On November 19, 2015 the New York State Attorney General announced a settlement agreement with The Bon-Ton Stores, Inc., following allegations by an employee of one of its stores that the company had discriminated against her because she was a victim of domestic violence. The allegations stemmed from an incident on October 9 when the employee, who worked at one of the department store’s locations in suburban Buffalo, informed store security officials that her estranged husband had threatened to kill her. The employee was told by the store manager to leave the store and stay home until the manager checked in with her. After several days, she was told by the manager that she could not return to work until she received a protective order against her husband.

New York State Human Rights Law provides that it is unlawful for an employer to refuse to employ, to discharge or to discriminate against (in either compensation or in the terms, conditions or privileges of employment) an individual because of his or her status as a victim of domestic violence. The Bon-Ton employee contacted a hotline at the Attorney General’s office, which prompted its investigation into whether Bon-Ton had violated the New York State Human Rights Law. Although the employee was paid for her time off and allowed to return to work shortly after she contacted the Attorney General’s office, Bon-Ton agreed to a settlement with the Attorney General in the face of the investigation.

Under the terms of the settlement, Bon-Ton is required to revise its Random Threat Response Policy, which applies to any threat received by an employee and communicated to Bon-Ton. Specifically, Bon-Ton must explain that discrimination against domestic violence victims is prohibited within the workplace and that a domestic violence victim is not required to obtain a protective order to continue working. Bon-Ton must also ensure that employees who invoke the Random Threat Response Policy will not be subject to retaliation or other adverse treatment, and must provide educational materials and training to all of its New York employees discussing the legal protections provided to victims of domestic violence.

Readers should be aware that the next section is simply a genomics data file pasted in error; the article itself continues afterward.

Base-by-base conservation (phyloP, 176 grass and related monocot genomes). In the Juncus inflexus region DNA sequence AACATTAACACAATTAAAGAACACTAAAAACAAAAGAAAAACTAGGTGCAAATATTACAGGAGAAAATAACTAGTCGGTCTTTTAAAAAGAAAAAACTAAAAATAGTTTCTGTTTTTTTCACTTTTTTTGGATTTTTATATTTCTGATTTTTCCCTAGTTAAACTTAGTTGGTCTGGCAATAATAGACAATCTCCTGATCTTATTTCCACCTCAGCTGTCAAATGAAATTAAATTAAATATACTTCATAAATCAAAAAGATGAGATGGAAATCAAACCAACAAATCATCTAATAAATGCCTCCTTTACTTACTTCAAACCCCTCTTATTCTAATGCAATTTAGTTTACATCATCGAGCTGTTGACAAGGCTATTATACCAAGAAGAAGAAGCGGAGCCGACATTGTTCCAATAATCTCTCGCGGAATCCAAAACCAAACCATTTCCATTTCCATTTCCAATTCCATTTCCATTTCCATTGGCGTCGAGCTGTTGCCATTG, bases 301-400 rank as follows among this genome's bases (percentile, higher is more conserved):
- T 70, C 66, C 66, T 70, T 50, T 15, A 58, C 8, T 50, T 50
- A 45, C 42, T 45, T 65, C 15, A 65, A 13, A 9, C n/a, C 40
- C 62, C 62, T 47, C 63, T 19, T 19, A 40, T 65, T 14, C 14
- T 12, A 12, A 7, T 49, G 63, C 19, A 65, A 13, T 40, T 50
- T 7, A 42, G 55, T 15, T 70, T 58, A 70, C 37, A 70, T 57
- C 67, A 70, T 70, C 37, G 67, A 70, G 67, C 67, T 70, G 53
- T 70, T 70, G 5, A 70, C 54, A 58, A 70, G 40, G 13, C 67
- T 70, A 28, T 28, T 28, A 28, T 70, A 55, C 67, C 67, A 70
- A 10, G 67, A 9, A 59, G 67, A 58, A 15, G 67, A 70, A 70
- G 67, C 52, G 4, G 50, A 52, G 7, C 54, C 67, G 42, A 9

The Bon-Ton settlement demonstrates the importance of having a company-wide domestic violence policy. In particular, policies, materials and training addressing the legal actions an employee may take when faced with a domestic violence concern are critical to avoiding later charges of discrimination that can lead to major investigations and unwanted publicity. Company policies must also explain any state-specific legal protections afforded to domestic violence victims. Although some states, including New York, explicitly outlaw workplace discrimination on the basis of domestic violence victim status, others allow employers to make “reasonable accommodations,” under which the provision of paid leave to the Bon-Ton employee may have been suitable. The Attorney General’s press release announcing the settlement specifically noted that Bon-Ton’s policy did not previously address the legal protections available for victims of domestic violence in New York. Companies should review their applicable policies to ensure that they do not face a similar charge, and may wish to consult an attorney to ensure that their domestic violence policies adequately explain employees’ legal rights.